Posted December 02, 2015, 10:35 A.M. ET on Bloomberg BNA

By Tony Dutra

The full membership of the Federal Circuit will not rehear a three-judge panel’s ruling that Sequenom’s methods for detecting paternity DNA in a prenatal sample are ineligible for patenting.

The life sciences industry had severely criticized the panel’s view that the appeals court was bound by U.S. Supreme Court precedent. One brief supporting en banc review cited a “dark cloud overshadowing thousands of issued and maintained biotechnology patents.”

Only Judge Pauline Newman voted in favor of rehearing, prompting two opinions supporting the decision to decline to rehear the case.

Judge Alan D. Lourie disagreed with the high court’s view on the ineligibility of patenting inventions on natural phenomena. But he nevertheless concluded that the court’s opinions in Mayo, Myriad and Alice had left the appeals court “no option” but to go with the decision the panel had made.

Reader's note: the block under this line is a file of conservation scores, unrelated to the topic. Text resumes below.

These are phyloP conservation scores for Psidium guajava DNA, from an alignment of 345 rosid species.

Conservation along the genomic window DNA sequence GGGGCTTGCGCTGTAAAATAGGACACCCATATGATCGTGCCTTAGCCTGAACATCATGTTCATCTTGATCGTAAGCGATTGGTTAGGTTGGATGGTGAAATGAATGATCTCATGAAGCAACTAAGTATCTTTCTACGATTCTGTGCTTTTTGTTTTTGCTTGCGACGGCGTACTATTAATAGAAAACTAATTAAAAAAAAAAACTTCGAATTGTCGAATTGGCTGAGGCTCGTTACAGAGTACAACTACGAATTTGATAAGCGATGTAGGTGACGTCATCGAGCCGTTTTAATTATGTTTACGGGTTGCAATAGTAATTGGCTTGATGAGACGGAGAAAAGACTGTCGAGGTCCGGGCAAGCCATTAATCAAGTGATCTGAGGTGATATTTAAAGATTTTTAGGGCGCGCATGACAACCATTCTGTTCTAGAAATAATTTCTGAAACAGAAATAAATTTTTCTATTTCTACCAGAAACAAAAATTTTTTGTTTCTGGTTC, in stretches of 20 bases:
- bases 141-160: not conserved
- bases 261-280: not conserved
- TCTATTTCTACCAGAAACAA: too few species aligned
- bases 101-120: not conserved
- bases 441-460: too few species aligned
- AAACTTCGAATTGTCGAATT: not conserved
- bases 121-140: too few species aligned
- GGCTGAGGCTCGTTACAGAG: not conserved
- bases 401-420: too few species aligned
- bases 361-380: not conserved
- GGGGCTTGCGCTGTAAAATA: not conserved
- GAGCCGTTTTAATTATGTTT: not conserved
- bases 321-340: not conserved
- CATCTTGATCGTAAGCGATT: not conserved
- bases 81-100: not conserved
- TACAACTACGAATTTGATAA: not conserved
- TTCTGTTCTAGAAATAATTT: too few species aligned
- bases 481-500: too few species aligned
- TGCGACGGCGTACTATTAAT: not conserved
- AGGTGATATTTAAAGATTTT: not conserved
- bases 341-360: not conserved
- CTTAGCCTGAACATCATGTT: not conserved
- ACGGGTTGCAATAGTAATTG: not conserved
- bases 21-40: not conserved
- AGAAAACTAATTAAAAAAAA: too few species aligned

Judge Timothy B. Dyk said that “the framework of Mayo and Alice is an essential ingredient of a healthy patent system, allowing the invalidation of improperly issued and highly anti-competitive patents without the need for protracted and expensive litigation.”

However, Dyk also said that he was concerned that the framework was “a too restrictive test for patent eligibility under 35 U.S.C. §101 with respect to laws of nature.”

Dyk argued that “Mayo may not be entirely consistent with the Supreme Court’s decision in Myriad,” which Sequenom can use in its highly likely petition for Supreme Court review of its charge of patent infringement against Ariosa Diagnositcs.

But Dyk’s solution was to take the breadth of patent claim scope into consideration in the patent eligibility question, and Lourie’s view was that Sequenom’s claims, if analyzed for scope, “might be indefinite or too broad.”

Newman said she would have distinguished Sequenom’s patent, arguing that the facts of the case “diverge significantly from” the facts at issue in the high court’s recent decisions on Section 101.

Ariosa Diagnostics, Inc. v. Sequenom, Inc., No. 2014-1139 (Fed. Cir., en banc rehearing denied Dec. 2, 2015)

 

This Article was originaly posted on Bloomberg BNA